The report was created by Master of Urban and Regional Planning students at Portland State University for the Living Cully partnership, which is a collaborative effort to create environmental infrastructure investments without displacing the community. The authors state:
There is no tried and true way to prevent displacement in redeveloping neighborhoods. However, evidence suggests that strong partnerships between community organizations and an articulated strategy for addressing change significantly increase chances for success. In this sense, the initiative’s name “Not in Cully” reflects a commitment to hope and innovation in the face of a complex and difficult civic problem that afflicts our urban areas.
The document discusses the gentrification/displacement dynamic happening in the Cully neighborhood and proposes 3 main priority areas: affordable housing, retaining local businesses, and economic self-sufficiency. Pertaining to the priority areas, the document dives deeper into 6 distinct strategies and 36 specific actions. Also included in the report are appendices, with information about implementation, anti-displacement alternatives, important definitions, and background documents (including demographic, economic, and housing profiles as well as the community engagement process and findings).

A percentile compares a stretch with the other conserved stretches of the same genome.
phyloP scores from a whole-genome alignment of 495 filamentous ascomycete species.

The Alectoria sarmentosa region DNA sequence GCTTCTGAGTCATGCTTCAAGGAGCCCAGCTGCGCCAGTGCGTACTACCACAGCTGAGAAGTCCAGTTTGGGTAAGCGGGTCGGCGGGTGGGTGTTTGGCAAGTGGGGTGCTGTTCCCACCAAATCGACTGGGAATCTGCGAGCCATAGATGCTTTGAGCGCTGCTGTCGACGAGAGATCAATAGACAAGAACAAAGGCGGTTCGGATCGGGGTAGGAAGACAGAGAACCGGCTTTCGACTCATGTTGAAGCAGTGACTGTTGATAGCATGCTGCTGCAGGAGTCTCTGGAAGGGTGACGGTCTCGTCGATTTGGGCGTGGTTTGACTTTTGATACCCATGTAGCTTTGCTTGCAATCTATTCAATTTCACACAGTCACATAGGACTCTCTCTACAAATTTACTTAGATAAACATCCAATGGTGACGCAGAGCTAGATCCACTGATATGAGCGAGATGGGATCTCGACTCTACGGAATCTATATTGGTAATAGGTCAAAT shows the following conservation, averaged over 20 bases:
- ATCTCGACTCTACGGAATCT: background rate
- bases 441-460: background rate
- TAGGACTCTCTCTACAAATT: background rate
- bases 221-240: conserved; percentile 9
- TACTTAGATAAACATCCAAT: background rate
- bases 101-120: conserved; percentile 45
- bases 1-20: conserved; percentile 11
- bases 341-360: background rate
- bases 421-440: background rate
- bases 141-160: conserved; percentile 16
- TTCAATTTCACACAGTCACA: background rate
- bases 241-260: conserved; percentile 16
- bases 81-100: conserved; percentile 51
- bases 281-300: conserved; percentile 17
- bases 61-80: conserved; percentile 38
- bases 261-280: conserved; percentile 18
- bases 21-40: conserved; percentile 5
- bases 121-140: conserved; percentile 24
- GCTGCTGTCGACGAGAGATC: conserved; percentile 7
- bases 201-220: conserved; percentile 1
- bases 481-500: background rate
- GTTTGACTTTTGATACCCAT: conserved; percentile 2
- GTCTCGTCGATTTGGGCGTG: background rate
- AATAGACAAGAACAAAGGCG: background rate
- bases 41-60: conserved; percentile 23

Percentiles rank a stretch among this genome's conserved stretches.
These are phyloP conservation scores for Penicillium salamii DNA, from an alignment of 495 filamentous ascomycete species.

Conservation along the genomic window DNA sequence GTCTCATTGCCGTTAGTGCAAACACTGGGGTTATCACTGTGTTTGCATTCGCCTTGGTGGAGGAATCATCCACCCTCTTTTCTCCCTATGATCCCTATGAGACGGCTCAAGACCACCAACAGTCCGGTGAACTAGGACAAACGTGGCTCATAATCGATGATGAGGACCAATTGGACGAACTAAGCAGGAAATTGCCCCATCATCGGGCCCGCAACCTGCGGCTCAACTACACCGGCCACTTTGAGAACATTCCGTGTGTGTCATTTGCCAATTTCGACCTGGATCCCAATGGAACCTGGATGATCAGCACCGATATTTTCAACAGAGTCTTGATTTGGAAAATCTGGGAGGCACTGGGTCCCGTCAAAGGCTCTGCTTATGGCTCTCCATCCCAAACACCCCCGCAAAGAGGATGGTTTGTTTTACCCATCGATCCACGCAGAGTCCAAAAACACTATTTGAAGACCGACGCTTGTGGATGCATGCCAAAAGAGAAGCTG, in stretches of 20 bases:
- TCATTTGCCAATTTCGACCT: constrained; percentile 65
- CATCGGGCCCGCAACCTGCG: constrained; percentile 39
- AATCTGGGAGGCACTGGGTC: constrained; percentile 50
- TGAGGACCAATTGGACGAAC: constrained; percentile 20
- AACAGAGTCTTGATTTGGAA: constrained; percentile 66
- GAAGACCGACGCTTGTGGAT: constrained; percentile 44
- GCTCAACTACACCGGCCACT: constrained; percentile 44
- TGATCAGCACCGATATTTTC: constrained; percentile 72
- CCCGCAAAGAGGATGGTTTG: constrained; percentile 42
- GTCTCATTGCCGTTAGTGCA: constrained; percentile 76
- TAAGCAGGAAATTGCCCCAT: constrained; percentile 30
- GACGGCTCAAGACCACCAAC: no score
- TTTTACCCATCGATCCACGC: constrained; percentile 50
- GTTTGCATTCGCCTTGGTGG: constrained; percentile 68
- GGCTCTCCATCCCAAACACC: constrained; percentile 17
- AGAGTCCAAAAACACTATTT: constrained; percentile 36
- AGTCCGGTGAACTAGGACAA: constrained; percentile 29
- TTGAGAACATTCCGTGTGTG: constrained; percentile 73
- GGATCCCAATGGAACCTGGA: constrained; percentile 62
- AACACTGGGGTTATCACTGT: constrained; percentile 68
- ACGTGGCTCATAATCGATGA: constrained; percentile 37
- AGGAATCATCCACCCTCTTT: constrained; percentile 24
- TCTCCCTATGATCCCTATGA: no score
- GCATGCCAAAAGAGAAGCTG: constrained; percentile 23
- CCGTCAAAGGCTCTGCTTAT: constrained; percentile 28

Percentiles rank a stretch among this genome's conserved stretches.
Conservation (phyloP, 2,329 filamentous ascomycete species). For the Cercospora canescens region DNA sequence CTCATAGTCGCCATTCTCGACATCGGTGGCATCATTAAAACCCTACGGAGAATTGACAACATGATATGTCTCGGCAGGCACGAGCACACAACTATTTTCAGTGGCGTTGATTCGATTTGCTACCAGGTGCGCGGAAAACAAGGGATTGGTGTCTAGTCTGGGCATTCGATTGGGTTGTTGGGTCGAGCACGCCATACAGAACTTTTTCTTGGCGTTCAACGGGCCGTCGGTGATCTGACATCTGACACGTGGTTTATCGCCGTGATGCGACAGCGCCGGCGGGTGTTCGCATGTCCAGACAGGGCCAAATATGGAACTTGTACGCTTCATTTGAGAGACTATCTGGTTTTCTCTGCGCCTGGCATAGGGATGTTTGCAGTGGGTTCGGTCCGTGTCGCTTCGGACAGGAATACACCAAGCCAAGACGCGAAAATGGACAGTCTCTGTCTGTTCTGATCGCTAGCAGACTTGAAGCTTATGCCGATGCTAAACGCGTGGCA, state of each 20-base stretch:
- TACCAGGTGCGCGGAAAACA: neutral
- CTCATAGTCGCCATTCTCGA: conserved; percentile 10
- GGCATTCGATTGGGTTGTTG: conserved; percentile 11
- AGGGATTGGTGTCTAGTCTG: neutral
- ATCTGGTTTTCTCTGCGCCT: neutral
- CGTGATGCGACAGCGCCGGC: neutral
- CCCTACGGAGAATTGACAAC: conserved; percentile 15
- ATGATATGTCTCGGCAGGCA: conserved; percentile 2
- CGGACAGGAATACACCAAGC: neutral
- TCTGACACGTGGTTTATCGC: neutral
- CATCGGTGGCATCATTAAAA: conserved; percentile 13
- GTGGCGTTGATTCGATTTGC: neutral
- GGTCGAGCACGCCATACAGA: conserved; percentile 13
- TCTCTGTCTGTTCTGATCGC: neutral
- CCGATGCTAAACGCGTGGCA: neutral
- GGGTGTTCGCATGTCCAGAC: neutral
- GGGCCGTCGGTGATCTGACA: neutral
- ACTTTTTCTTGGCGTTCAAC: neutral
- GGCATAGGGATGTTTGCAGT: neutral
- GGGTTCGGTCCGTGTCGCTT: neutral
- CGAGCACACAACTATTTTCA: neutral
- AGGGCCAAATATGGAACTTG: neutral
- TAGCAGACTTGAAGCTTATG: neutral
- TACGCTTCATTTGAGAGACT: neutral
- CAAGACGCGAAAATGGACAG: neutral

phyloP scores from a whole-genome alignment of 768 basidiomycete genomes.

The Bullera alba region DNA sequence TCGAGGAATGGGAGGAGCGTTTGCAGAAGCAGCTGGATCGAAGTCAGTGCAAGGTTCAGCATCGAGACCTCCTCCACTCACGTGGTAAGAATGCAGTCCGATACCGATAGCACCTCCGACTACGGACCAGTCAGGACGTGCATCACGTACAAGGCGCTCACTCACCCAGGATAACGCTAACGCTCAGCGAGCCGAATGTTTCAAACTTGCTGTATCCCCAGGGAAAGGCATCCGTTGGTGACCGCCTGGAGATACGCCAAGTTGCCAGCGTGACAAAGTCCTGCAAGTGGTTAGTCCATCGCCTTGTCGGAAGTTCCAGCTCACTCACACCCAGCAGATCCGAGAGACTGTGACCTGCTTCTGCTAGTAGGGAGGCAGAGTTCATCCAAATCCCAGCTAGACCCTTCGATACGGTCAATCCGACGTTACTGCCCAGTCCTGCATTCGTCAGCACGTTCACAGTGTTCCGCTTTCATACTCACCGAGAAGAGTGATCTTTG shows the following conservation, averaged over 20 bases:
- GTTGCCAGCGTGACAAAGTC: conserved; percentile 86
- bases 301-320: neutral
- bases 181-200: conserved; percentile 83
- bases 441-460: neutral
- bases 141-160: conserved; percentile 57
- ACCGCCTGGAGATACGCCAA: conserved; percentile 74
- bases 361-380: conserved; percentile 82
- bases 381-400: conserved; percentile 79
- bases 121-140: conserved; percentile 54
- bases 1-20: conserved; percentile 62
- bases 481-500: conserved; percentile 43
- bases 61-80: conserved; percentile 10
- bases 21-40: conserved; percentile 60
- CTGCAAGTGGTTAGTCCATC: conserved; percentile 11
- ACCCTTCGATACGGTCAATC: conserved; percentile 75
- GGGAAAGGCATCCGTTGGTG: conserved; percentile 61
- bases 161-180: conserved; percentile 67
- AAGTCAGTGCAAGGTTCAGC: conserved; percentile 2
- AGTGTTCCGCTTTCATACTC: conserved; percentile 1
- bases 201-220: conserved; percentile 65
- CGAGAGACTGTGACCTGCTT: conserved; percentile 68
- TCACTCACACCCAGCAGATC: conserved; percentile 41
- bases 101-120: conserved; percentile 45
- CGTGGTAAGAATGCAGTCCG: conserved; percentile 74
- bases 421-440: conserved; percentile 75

Citation: Banuelos, Ricardo, Brooke Jordan, Rebecca Kennedy, Danell Norby, Erik Olson, and Cary Watters. Not in Cully: Anti-Displacement Strategies for the Cully Neighborhood. Portland: Portland State University, 2013. Accessed March 11, 2019. http://www.livingcully.org/incoming/2015/10/Not-in-Cully-Full-Report.pdf.